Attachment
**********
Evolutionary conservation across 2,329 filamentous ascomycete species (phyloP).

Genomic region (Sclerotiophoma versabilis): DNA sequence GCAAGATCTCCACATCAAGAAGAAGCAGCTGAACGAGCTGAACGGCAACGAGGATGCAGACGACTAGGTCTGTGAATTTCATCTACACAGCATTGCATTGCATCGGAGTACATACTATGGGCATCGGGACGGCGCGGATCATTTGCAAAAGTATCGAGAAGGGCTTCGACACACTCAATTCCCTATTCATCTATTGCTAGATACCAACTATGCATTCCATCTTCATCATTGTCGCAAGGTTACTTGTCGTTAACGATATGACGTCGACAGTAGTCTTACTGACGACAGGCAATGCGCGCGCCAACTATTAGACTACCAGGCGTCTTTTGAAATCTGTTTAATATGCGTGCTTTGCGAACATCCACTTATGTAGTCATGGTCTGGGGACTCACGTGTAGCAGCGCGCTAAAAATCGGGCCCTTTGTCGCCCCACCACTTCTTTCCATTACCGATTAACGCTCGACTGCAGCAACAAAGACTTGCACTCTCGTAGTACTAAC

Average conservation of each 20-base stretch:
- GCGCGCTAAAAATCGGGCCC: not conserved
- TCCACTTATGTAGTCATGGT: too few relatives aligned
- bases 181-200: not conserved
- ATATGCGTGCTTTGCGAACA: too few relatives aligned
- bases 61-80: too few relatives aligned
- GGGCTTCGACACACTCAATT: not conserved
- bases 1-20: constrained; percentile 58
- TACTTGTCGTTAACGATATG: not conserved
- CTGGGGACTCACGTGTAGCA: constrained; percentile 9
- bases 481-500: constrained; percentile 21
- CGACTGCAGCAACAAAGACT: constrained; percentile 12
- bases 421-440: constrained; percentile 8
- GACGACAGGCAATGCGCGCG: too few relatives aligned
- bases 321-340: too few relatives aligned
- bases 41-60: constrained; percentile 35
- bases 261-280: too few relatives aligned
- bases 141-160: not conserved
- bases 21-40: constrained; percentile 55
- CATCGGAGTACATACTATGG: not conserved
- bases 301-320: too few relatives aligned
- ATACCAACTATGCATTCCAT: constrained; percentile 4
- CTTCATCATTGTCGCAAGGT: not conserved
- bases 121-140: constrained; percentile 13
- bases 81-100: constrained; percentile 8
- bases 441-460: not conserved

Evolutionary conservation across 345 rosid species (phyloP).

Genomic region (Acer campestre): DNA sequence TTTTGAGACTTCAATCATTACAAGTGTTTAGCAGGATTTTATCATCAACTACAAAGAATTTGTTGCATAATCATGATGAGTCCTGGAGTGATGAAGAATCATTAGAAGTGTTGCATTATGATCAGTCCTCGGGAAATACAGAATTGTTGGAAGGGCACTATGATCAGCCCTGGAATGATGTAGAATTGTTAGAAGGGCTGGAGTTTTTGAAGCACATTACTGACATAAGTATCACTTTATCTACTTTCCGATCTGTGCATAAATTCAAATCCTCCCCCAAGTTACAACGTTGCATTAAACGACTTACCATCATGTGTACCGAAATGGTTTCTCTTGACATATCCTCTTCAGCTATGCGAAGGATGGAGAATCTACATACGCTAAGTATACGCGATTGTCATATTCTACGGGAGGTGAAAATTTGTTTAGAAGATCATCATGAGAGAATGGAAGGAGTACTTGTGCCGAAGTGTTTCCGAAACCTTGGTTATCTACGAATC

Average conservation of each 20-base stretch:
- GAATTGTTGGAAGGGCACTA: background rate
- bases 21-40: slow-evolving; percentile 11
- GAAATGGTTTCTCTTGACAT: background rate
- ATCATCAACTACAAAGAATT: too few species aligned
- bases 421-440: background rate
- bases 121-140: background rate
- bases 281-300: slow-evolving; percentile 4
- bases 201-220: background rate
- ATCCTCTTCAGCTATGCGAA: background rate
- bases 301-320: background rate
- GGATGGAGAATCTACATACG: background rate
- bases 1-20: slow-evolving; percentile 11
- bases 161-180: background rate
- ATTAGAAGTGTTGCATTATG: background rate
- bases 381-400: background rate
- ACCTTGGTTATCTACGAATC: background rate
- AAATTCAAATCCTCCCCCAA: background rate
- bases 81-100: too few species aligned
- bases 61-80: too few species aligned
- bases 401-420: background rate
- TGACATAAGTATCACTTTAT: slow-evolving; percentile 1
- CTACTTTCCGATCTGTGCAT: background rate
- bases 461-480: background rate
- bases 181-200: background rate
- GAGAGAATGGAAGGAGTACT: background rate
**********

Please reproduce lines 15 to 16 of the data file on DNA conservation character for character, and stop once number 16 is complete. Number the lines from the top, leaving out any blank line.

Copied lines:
- bases 421-440: constrained; percentile 8
- GACGACAGGCAATGCGCGCG: too few relatives aligned